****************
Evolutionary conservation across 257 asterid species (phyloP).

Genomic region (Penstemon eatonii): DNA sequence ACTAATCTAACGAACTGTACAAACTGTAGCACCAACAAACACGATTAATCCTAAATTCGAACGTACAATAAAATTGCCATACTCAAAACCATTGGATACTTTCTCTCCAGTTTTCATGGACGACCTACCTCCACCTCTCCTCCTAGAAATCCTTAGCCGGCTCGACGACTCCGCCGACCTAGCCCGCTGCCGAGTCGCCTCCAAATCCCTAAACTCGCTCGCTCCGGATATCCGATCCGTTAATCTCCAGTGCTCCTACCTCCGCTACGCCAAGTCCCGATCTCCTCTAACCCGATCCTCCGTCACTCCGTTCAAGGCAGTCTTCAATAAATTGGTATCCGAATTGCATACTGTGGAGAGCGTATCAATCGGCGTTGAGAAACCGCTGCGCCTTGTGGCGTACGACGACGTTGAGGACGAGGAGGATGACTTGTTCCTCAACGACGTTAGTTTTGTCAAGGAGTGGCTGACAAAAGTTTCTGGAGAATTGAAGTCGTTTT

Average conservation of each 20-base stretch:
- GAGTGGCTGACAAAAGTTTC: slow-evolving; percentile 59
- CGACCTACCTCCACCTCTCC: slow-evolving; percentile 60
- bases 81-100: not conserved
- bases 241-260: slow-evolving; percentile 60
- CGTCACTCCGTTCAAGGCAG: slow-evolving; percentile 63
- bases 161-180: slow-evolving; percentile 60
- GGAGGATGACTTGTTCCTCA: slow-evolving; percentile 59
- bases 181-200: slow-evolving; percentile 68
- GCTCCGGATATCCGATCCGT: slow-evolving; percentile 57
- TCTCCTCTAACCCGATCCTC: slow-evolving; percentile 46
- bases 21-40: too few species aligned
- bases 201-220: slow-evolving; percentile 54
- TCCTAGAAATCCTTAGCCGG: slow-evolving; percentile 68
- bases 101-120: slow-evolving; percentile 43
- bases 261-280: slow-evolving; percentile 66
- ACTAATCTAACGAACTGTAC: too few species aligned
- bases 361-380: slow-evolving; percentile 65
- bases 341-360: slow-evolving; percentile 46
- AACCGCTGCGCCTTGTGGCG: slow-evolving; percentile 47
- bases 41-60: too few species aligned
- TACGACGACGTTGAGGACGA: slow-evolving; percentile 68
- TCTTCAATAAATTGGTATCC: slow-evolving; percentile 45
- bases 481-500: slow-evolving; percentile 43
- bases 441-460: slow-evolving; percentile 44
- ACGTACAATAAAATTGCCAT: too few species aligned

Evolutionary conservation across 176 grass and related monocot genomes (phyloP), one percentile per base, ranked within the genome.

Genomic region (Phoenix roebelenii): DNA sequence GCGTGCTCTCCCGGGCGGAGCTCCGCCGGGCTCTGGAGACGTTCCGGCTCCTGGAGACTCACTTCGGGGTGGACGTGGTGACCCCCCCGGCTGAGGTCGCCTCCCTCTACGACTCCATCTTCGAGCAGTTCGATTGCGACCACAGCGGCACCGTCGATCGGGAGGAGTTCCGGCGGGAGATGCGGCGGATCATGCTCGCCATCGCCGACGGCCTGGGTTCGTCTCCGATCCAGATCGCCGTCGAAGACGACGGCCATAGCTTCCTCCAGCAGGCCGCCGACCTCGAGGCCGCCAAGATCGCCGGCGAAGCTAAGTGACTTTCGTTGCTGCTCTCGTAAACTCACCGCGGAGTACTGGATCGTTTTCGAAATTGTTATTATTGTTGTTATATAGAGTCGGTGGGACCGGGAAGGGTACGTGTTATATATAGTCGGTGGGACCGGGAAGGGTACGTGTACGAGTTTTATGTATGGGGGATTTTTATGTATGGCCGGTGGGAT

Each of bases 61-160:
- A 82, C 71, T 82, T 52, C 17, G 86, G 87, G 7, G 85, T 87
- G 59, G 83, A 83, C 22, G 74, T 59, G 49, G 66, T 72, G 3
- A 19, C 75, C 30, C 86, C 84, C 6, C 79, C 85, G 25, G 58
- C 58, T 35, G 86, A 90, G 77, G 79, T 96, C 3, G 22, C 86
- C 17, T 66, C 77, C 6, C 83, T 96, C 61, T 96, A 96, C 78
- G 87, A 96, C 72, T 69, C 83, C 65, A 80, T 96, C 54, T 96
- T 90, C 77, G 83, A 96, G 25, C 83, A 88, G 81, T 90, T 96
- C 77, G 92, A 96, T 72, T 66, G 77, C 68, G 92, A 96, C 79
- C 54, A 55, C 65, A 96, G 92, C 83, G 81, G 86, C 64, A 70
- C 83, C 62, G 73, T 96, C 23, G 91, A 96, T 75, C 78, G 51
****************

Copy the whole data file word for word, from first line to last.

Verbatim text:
Evolutionary conservation across 257 asterid species (phyloP).

Genomic region (Penstemon eatonii): DNA sequence ACTAATCTAACGAACTGTACAAACTGTAGCACCAACAAACACGATTAATCCTAAATTCGAACGTACAATAAAATTGCCATACTCAAAACCATTGGATACTTTCTCTCCAGTTTTCATGGACGACCTACCTCCACCTCTCCTCCTAGAAATCCTTAGCCGGCTCGACGACTCCGCCGACCTAGCCCGCTGCCGAGTCGCCTCCAAATCCCTAAACTCGCTCGCTCCGGATATCCGATCCGTTAATCTCCAGTGCTCCTACCTCCGCTACGCCAAGTCCCGATCTCCTCTAACCCGATCCTCCGTCACTCCGTTCAAGGCAGTCTTCAATAAATTGGTATCCGAATTGCATACTGTGGAGAGCGTATCAATCGGCGTTGAGAAACCGCTGCGCCTTGTGGCGTACGACGACGTTGAGGACGAGGAGGATGACTTGTTCCTCAACGACGTTAGTTTTGTCAAGGAGTGGCTGACAAAAGTTTCTGGAGAATTGAAGTCGTTTT

Average conservation of each 20-base stretch:
- GAGTGGCTGACAAAAGTTTC: slow-evolving; percentile 59
- CGACCTACCTCCACCTCTCC: slow-evolving; percentile 60
- bases 81-100: not conserved
- bases 241-260: slow-evolving; percentile 60
- CGTCACTCCGTTCAAGGCAG: slow-evolving; percentile 63
- bases 161-180: slow-evolving; percentile 60
- GGAGGATGACTTGTTCCTCA: slow-evolving; percentile 59
- bases 181-200: slow-evolving; percentile 68
- GCTCCGGATATCCGATCCGT: slow-evolving; percentile 57
- TCTCCTCTAACCCGATCCTC: slow-evolving; percentile 46
- bases 21-40: too few species aligned
- bases 201-220: slow-evolving; percentile 54
- TCCTAGAAATCCTTAGCCGG: slow-evolving; percentile 68
- bases 101-120: slow-evolving; percentile 43
- bases 261-280: slow-evolving; percentile 66
- ACTAATCTAACGAACTGTAC: too few species aligned
- bases 361-380: slow-evolving; percentile 65
- bases 341-360: slow-evolving; percentile 46
- AACCGCTGCGCCTTGTGGCG: slow-evolving; percentile 47
- bases 41-60: too few species aligned
- TACGACGACGTTGAGGACGA: slow-evolving; percentile 68
- TCTTCAATAAATTGGTATCC: slow-evolving; percentile 45
- bases 481-500: slow-evolving; percentile 43
- bases 441-460: slow-evolving; percentile 44
- ACGTACAATAAAATTGCCAT: too few species aligned

Evolutionary conservation across 176 grass and related monocot genomes (phyloP), one percentile per base, ranked within the genome.

Genomic region (Phoenix roebelenii): DNA sequence GCGTGCTCTCCCGGGCGGAGCTCCGCCGGGCTCTGGAGACGTTCCGGCTCCTGGAGACTCACTTCGGGGTGGACGTGGTGACCCCCCCGGCTGAGGTCGCCTCCCTCTACGACTCCATCTTCGAGCAGTTCGATTGCGACCACAGCGGCACCGTCGATCGGGAGGAGTTCCGGCGGGAGATGCGGCGGATCATGCTCGCCATCGCCGACGGCCTGGGTTCGTCTCCGATCCAGATCGCCGTCGAAGACGACGGCCATAGCTTCCTCCAGCAGGCCGCCGACCTCGAGGCCGCCAAGATCGCCGGCGAAGCTAAGTGACTTTCGTTGCTGCTCTCGTAAACTCACCGCGGAGTACTGGATCGTTTTCGAAATTGTTATTATTGTTGTTATATAGAGTCGGTGGGACCGGGAAGGGTACGTGTTATATATAGTCGGTGGGACCGGGAAGGGTACGTGTACGAGTTTTATGTATGGGGGATTTTTATGTATGGCCGGTGGGAT

Each of bases 61-160:
- A 82, C 71, T 82, T 52, C 17, G 86, G 87, G 7, G 85, T 87
- G 59, G 83, A 83, C 22, G 74, T 59, G 49, G 66, T 72, G 3
- A 19, C 75, C 30, C 86, C 84, C 6, C 79, C 85, G 25, G 58
- C 58, T 35, G 86, A 90, G 77, G 79, T 96, C 3, G 22, C 86
- C 17, T 66, C 77, C 6, C 83, T 96, C 61, T 96, A 96, C 78
- G 87, A 96, C 72, T 69, C 83, C 65, A 80, T 96, C 54, T 96
- T 90, C 77, G 83, A 96, G 25, C 83, A 88, G 81, T 90, T 96
- C 77, G 92, A 96, T 72, T 66, G 77, C 68, G 92, A 96, C 79
- C 54, A 55, C 65, A 96, G 92, C 83, G 81, G 86, C 64, A 70
- C 83, C 62, G 73, T 96, C 23, G 91, A 96, T 75, C 78, G 51